Can Legal Tech Help David beat Goliath?

Small, agile and innovative. Small law firms are the best place to capitalise on new technology and take on the big boys.

Photo by Austin Distel on Unsplash
Photo by Austin Distel on Unsplash
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LONDON (Within the Law) - The law has often pitted the Goliaths against the Davids of the world. On the one hand, you have the multinational magic circle firms operating from statement offices with huge resources. Against them are smaller, but nimbler operations bringing innovative solutions to the same old problems. Increasingly technology is giving these Davids a better slingshot to wield against the Goliaths. However, much depends on how they use it. 

The dynamic between the two is complicated. Just as Goliath was prized for his strength and power, David was smaller, more agile and able to think on his feet. This, in the Bible’s version of events, was enough to win the day. 

In much the same way, people prize the biggest law firms for the immense resources they can bring to any project. They are in a position to fight the biggest fights and maintain prolonged cases. On the other hand, according to various surveys, those who use smaller law firms do so because they offer a better and more dedicated customer service and are more innovative.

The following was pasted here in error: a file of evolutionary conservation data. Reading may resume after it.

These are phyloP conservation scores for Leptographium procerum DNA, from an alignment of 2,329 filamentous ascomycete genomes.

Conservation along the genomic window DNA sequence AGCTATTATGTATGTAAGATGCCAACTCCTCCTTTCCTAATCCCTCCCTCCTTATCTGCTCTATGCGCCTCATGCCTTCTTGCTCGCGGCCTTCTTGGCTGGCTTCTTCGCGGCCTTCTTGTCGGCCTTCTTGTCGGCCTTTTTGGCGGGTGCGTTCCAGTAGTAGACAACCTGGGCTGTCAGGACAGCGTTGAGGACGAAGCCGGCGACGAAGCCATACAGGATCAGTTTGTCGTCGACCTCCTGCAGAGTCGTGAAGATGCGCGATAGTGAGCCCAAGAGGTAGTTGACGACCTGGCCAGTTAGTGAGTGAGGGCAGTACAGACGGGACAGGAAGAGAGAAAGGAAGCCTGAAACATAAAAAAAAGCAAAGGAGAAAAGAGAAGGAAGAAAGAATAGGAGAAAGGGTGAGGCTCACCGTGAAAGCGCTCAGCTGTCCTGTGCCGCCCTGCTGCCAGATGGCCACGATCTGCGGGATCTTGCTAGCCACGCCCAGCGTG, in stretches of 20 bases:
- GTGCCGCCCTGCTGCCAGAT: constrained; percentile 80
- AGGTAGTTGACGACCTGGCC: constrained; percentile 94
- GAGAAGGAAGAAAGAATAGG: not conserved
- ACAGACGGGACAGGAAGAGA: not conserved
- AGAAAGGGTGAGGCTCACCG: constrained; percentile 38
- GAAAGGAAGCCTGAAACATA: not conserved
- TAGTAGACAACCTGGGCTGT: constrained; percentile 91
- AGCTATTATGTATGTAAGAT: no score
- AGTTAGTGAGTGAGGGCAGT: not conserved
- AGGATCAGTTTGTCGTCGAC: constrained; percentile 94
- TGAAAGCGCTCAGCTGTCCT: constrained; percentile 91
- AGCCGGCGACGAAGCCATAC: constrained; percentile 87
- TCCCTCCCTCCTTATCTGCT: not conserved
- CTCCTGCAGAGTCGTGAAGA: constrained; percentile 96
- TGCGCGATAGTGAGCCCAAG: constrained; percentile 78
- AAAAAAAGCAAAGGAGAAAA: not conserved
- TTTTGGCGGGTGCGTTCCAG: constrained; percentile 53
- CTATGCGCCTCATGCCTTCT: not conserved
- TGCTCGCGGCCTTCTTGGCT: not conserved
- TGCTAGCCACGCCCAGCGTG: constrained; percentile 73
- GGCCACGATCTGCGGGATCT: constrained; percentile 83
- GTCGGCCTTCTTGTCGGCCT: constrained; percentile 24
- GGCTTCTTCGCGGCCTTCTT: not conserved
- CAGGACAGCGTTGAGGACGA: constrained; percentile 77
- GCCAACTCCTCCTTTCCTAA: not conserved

A time to innovate

In 2020, that ability to innovate has played into David’s hands. Smaller law firms were better able to make the changes required to cope with the challenges of lockdown. Switching to remote working models was easier and more cost-effective. Many have found that they can switch to permanent remote working making precious savings on office space. 

The attitude of the Goliaths has been more nuanced. While some have embraced the opportunity to have more people working from home, many have kept commitments to large statement office moves. For them, this is as much about promotion as anything else. They wear their size on their sleeves. Statement offices are as much about prestige, impressing clients and maintaining their status as it is about operations. 

Technology has stirred the pot further. The challenge of adapting working patterns is much more serious for a large firm. Smaller firms have much less to worry about. 

Working patterns became disrupted. Technology became more important. Adoption has been accelerated by necessity. Firms which had been hovering on the sidelines made the leap and many have found it has revolutionised their operations. 

This has also put smaller firms at a disadvantage. Agility and innovation are crucial in allowing faster adoption. As such, they have moved faster than some of their larger counterparts. Smaller firms also have fewer regulatory hurdles, such as restrictions on non-lawyer ownership. They can also be more flexible in how they charge.